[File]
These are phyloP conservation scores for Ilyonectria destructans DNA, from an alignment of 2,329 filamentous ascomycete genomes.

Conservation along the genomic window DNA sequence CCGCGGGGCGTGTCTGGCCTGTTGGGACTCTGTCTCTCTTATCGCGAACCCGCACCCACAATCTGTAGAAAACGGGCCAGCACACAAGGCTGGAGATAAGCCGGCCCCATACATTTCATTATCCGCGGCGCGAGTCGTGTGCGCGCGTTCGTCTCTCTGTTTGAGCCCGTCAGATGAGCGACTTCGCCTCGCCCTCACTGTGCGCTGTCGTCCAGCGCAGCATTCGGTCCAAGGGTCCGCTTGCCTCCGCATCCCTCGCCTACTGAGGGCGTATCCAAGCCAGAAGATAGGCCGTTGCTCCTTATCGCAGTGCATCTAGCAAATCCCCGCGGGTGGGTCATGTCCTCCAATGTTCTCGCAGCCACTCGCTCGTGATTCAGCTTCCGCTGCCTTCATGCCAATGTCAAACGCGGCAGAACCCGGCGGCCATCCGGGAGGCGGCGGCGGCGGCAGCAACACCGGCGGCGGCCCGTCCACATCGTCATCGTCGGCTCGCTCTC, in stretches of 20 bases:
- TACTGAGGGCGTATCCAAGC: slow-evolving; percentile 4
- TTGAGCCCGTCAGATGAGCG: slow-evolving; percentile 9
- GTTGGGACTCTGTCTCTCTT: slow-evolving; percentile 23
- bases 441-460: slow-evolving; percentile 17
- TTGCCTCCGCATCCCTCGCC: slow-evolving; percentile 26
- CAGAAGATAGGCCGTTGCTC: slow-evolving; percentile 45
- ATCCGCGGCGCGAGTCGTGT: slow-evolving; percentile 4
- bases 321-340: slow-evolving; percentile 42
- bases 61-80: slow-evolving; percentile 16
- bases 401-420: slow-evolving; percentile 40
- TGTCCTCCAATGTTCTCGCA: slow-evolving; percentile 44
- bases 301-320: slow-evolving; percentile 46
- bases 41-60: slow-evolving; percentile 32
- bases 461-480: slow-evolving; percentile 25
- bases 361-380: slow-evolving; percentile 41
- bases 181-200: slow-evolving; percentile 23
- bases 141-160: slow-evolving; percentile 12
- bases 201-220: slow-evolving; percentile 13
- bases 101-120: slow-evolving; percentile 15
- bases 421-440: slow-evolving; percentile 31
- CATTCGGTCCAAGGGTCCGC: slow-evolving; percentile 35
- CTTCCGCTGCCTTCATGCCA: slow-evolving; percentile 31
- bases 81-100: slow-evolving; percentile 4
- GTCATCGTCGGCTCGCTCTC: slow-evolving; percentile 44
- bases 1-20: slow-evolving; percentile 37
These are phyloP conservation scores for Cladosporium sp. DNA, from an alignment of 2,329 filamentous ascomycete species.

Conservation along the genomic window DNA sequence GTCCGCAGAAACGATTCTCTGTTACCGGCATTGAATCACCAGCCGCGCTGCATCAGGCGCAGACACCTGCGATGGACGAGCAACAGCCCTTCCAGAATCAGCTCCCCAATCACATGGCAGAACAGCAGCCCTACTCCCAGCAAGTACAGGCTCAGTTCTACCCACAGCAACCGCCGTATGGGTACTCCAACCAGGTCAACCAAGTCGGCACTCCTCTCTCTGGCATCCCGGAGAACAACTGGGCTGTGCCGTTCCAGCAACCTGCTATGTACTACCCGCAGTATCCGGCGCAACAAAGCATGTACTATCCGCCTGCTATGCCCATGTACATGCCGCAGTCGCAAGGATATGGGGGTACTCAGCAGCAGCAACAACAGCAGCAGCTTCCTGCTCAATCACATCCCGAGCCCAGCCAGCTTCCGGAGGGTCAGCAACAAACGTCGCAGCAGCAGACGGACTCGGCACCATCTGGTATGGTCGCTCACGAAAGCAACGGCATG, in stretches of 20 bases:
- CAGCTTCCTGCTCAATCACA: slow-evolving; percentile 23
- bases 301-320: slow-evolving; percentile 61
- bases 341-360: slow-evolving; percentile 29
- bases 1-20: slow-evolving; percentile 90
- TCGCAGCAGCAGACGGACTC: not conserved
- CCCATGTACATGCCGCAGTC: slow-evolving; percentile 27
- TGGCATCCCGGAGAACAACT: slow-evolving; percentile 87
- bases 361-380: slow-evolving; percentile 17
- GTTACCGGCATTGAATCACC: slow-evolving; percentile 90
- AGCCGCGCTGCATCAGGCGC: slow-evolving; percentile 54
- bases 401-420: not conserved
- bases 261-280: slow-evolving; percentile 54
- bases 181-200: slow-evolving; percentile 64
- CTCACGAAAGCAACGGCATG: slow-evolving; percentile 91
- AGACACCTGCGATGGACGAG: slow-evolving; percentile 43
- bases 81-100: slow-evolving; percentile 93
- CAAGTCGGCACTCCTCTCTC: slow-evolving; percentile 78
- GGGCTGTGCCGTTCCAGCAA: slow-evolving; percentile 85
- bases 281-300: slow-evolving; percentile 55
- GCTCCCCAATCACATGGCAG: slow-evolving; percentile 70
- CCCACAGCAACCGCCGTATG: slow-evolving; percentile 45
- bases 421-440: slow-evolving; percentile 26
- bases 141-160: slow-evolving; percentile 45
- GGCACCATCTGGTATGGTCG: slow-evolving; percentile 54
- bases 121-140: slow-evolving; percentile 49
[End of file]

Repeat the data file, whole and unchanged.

These are phyloP conservation scores for Ilyonectria destructans DNA, from an alignment of 2,329 filamentous ascomycete genomes.

Conservation along the genomic window DNA sequence CCGCGGGGCGTGTCTGGCCTGTTGGGACTCTGTCTCTCTTATCGCGAACCCGCACCCACAATCTGTAGAAAACGGGCCAGCACACAAGGCTGGAGATAAGCCGGCCCCATACATTTCATTATCCGCGGCGCGAGTCGTGTGCGCGCGTTCGTCTCTCTGTTTGAGCCCGTCAGATGAGCGACTTCGCCTCGCCCTCACTGTGCGCTGTCGTCCAGCGCAGCATTCGGTCCAAGGGTCCGCTTGCCTCCGCATCCCTCGCCTACTGAGGGCGTATCCAAGCCAGAAGATAGGCCGTTGCTCCTTATCGCAGTGCATCTAGCAAATCCCCGCGGGTGGGTCATGTCCTCCAATGTTCTCGCAGCCACTCGCTCGTGATTCAGCTTCCGCTGCCTTCATGCCAATGTCAAACGCGGCAGAACCCGGCGGCCATCCGGGAGGCGGCGGCGGCGGCAGCAACACCGGCGGCGGCCCGTCCACATCGTCATCGTCGGCTCGCTCTC, in stretches of 20 bases:
- TACTGAGGGCGTATCCAAGC: slow-evolving; percentile 4
- TTGAGCCCGTCAGATGAGCG: slow-evolving; percentile 9
- GTTGGGACTCTGTCTCTCTT: slow-evolving; percentile 23
- bases 441-460: slow-evolving; percentile 17
- TTGCCTCCGCATCCCTCGCC: slow-evolving; percentile 26
- CAGAAGATAGGCCGTTGCTC: slow-evolving; percentile 45
- ATCCGCGGCGCGAGTCGTGT: slow-evolving; percentile 4
- bases 321-340: slow-evolving; percentile 42
- bases 61-80: slow-evolving; percentile 16
- bases 401-420: slow-evolving; percentile 40
- TGTCCTCCAATGTTCTCGCA: slow-evolving; percentile 44
- bases 301-320: slow-evolving; percentile 46
- bases 41-60: slow-evolving; percentile 32
- bases 461-480: slow-evolving; percentile 25
- bases 361-380: slow-evolving; percentile 41
- bases 181-200: slow-evolving; percentile 23
- bases 141-160: slow-evolving; percentile 12
- bases 201-220: slow-evolving; percentile 13
- bases 101-120: slow-evolving; percentile 15
- bases 421-440: slow-evolving; percentile 31
- CATTCGGTCCAAGGGTCCGC: slow-evolving; percentile 35
- CTTCCGCTGCCTTCATGCCA: slow-evolving; percentile 31
- bases 81-100: slow-evolving; percentile 4
- GTCATCGTCGGCTCGCTCTC: slow-evolving; percentile 44
- bases 1-20: slow-evolving; percentile 37
These are phyloP conservation scores for Cladosporium sp. DNA, from an alignment of 2,329 filamentous ascomycete species.

Conservation along the genomic window DNA sequence GTCCGCAGAAACGATTCTCTGTTACCGGCATTGAATCACCAGCCGCGCTGCATCAGGCGCAGACACCTGCGATGGACGAGCAACAGCCCTTCCAGAATCAGCTCCCCAATCACATGGCAGAACAGCAGCCCTACTCCCAGCAAGTACAGGCTCAGTTCTACCCACAGCAACCGCCGTATGGGTACTCCAACCAGGTCAACCAAGTCGGCACTCCTCTCTCTGGCATCCCGGAGAACAACTGGGCTGTGCCGTTCCAGCAACCTGCTATGTACTACCCGCAGTATCCGGCGCAACAAAGCATGTACTATCCGCCTGCTATGCCCATGTACATGCCGCAGTCGCAAGGATATGGGGGTACTCAGCAGCAGCAACAACAGCAGCAGCTTCCTGCTCAATCACATCCCGAGCCCAGCCAGCTTCCGGAGGGTCAGCAACAAACGTCGCAGCAGCAGACGGACTCGGCACCATCTGGTATGGTCGCTCACGAAAGCAACGGCATG, in stretches of 20 bases:
- CAGCTTCCTGCTCAATCACA: slow-evolving; percentile 23
- bases 301-320: slow-evolving; percentile 61
- bases 341-360: slow-evolving; percentile 29
- bases 1-20: slow-evolving; percentile 90
- TCGCAGCAGCAGACGGACTC: not conserved
- CCCATGTACATGCCGCAGTC: slow-evolving; percentile 27
- TGGCATCCCGGAGAACAACT: slow-evolving; percentile 87
- bases 361-380: slow-evolving; percentile 17
- GTTACCGGCATTGAATCACC: slow-evolving; percentile 90
- AGCCGCGCTGCATCAGGCGC: slow-evolving; percentile 54
- bases 401-420: not conserved
- bases 261-280: slow-evolving; percentile 54
- bases 181-200: slow-evolving; percentile 64
- CTCACGAAAGCAACGGCATG: slow-evolving; percentile 91
- AGACACCTGCGATGGACGAG: slow-evolving; percentile 43
- bases 81-100: slow-evolving; percentile 93
- CAAGTCGGCACTCCTCTCTC: slow-evolving; percentile 78
- GGGCTGTGCCGTTCCAGCAA: slow-evolving; percentile 85
- bases 281-300: slow-evolving; percentile 55
- GCTCCCCAATCACATGGCAG: slow-evolving; percentile 70
- CCCACAGCAACCGCCGTATG: slow-evolving; percentile 45
- bases 421-440: slow-evolving; percentile 26
- bases 141-160: slow-evolving; percentile 45
- GGCACCATCTGGTATGGTCG: slow-evolving; percentile 54
- bases 121-140: slow-evolving; percentile 49